In central Arkansas, the majority of brokerages are CARMLS members. From the franchise/brand name brokerages, to the large “we’ve-been-number-1-in-this-town-for-30-years” private brokerages, to the smaller, newer private brokerages with just a few agents, the majority of local brokerages are CARMLS members. So what’s the point? Well, since CARMLS syndicates listings to all of the top five most visited real estate websites in the US, and since 92% of homebuyers are searching online for their next home, the traditional criteria for measuring listing “exposure” really isn’t valid anymore. Think about it. Regardless of which brokerage you list with—the large one with signs all over town, or the one you’ve never heard of—if they’re a member of CARMLS, they’ll be able to send your listing to Zillow, Trulia, Realtor.com, etc. Some brokerages may go beyond internet listing syndication to provide additional exposure for your listing locally (Geraldson Realty provides geo-targeted social media marketing), but in terms of exposing your property to the 92% of buyers that are visiting the top real estate websites, CARMLS syndication is the same from one brokerage to the next. For many traditionally-minded sellers (and traditionally-minded real estate agents) this modern reality is a difficult concept to grasp. Especially in light of how compelling many listing agents are when they start naming all of the websites they’ll put your listing on. If that’s you—a traditionally-minded seller, then try this: Go to Zillow.com > Search for homes in your Zip Code > Filter your Search Results to show only “FOR SALE” “By Agent” homes. Once you’ve done that, start clicking on some of the listings. On each home that you click on, scroll to the bottom of the listing and look at the fine print that says “Listing provided by:_____”. As you examine a number of different listings, you’ll find that all sorts of brokerages—large & small, franchise & private—are all providing the same listing exposure on Zillow.com. The same thing goes for Trulia.com, Realtor.com and so on. If you’re still not convinced that the traditional listing “exposure” criteria is a bit dated (i.e. biggest and most well-known brokerage = best listing exposure), just ask yourself this question: Have you ever heard of a buyer turning down a house they loved, because of the sign in the front yard?…Of course not.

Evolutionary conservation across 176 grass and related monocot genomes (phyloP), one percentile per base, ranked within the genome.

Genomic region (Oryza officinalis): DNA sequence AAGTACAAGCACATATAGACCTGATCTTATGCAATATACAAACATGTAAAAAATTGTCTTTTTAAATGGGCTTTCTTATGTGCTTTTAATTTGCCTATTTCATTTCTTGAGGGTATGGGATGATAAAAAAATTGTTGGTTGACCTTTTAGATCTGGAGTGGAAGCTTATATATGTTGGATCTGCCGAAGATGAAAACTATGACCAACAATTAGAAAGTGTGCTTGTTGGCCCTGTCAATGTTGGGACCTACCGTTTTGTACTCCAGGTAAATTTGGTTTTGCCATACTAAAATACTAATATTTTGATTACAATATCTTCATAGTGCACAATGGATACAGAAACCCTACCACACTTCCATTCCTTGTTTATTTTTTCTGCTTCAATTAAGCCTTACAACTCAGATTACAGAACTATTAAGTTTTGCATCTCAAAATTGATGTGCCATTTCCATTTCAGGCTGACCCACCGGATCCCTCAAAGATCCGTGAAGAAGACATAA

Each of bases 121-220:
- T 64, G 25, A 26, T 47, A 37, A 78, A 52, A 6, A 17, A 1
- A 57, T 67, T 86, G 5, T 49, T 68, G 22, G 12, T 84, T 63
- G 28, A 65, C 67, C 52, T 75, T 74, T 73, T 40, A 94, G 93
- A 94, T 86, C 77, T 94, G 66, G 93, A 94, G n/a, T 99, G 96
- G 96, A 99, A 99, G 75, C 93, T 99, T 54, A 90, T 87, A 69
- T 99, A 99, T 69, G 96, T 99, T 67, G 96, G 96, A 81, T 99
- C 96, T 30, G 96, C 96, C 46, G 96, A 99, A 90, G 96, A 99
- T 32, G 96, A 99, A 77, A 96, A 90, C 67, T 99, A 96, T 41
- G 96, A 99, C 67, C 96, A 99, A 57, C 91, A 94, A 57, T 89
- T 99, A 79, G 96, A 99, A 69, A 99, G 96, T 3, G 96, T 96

Does Bigger Always Mean Better?
So, when it comes time to sell your house, if your first instinct is to pick up the phone and call a local brokerage, before you make the call, pause; and ask yourself: “Why am I calling ____?” “What is it about ___ brokerage that makes me think I should list with them?” If you find yourself assuming that because you see ______ brokerage’s signs everywhere, they must be able to expose your home to more buyers, you might want to reconsider what you’re basing your assumptions on. All of the other local brokerages are reaching the same 92% of buyers as well. As for all of their signs that you see everywhere, well, perhaps ____ brokerage simply has a lot of agents. Does bigger always mean better? Perhaps, in this modern age of information technology, listing exposure has nothing at all to do with the size of a brokerage or the logo on its “For-Sale” signs. Perhaps, in a town like Conway, Arkansas, where the median age is 27, a brokerage’s ability to reach a tech-savvy (by today’s standards) buyer market is a more important factor to consider when you’re determining which local brokerage will provide the best market exposure for your listing.